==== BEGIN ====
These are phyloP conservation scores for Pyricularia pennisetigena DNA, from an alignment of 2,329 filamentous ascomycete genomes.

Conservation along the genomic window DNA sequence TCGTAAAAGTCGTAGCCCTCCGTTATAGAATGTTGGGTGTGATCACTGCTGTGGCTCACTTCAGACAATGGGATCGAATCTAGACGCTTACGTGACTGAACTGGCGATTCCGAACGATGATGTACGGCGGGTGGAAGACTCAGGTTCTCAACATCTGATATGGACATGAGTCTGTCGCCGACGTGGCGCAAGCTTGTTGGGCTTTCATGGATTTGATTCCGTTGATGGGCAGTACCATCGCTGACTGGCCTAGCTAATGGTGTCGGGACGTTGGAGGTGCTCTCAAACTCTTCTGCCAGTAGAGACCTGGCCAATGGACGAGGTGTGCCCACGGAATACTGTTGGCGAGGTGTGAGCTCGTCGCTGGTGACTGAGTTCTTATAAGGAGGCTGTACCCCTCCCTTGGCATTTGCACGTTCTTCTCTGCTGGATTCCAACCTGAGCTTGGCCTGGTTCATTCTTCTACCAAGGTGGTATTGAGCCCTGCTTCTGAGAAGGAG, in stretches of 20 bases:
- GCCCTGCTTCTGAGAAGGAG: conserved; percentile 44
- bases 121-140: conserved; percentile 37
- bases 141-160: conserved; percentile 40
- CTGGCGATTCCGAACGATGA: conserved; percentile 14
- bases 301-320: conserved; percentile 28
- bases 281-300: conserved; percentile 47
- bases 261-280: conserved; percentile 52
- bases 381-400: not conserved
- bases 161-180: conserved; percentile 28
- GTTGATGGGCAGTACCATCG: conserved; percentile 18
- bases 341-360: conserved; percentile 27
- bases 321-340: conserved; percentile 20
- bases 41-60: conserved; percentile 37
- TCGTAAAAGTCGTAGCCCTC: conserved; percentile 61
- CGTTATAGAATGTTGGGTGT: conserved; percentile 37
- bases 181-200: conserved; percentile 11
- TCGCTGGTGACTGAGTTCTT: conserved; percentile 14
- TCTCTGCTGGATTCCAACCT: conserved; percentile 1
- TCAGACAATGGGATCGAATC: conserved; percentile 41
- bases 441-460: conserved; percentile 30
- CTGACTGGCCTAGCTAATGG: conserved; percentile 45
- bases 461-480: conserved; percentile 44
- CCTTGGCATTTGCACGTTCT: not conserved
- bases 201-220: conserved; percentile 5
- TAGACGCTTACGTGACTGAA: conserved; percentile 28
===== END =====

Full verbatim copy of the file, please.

These are phyloP conservation scores for Pyricularia pennisetigena DNA, from an alignment of 2,329 filamentous ascomycete genomes.

Conservation along the genomic window DNA sequence TCGTAAAAGTCGTAGCCCTCCGTTATAGAATGTTGGGTGTGATCACTGCTGTGGCTCACTTCAGACAATGGGATCGAATCTAGACGCTTACGTGACTGAACTGGCGATTCCGAACGATGATGTACGGCGGGTGGAAGACTCAGGTTCTCAACATCTGATATGGACATGAGTCTGTCGCCGACGTGGCGCAAGCTTGTTGGGCTTTCATGGATTTGATTCCGTTGATGGGCAGTACCATCGCTGACTGGCCTAGCTAATGGTGTCGGGACGTTGGAGGTGCTCTCAAACTCTTCTGCCAGTAGAGACCTGGCCAATGGACGAGGTGTGCCCACGGAATACTGTTGGCGAGGTGTGAGCTCGTCGCTGGTGACTGAGTTCTTATAAGGAGGCTGTACCCCTCCCTTGGCATTTGCACGTTCTTCTCTGCTGGATTCCAACCTGAGCTTGGCCTGGTTCATTCTTCTACCAAGGTGGTATTGAGCCCTGCTTCTGAGAAGGAG, in stretches of 20 bases:
- GCCCTGCTTCTGAGAAGGAG: conserved; percentile 44
- bases 121-140: conserved; percentile 37
- bases 141-160: conserved; percentile 40
- CTGGCGATTCCGAACGATGA: conserved; percentile 14
- bases 301-320: conserved; percentile 28
- bases 281-300: conserved; percentile 47
- bases 261-280: conserved; percentile 52
- bases 381-400: not conserved
- bases 161-180: conserved; percentile 28
- GTTGATGGGCAGTACCATCG: conserved; percentile 18
- bases 341-360: conserved; percentile 27
- bases 321-340: conserved; percentile 20
- bases 41-60: conserved; percentile 37
- TCGTAAAAGTCGTAGCCCTC: conserved; percentile 61
- CGTTATAGAATGTTGGGTGT: conserved; percentile 37
- bases 181-200: conserved; percentile 11
- TCGCTGGTGACTGAGTTCTT: conserved; percentile 14
- TCTCTGCTGGATTCCAACCT: conserved; percentile 1
- TCAGACAATGGGATCGAATC: conserved; percentile 41
- bases 441-460: conserved; percentile 30
- CTGACTGGCCTAGCTAATGG: conserved; percentile 45
- bases 461-480: conserved; percentile 44
- CCTTGGCATTTGCACGTTCT: not conserved
- bases 201-220: conserved; percentile 5
- TAGACGCTTACGTGACTGAA: conserved; percentile 28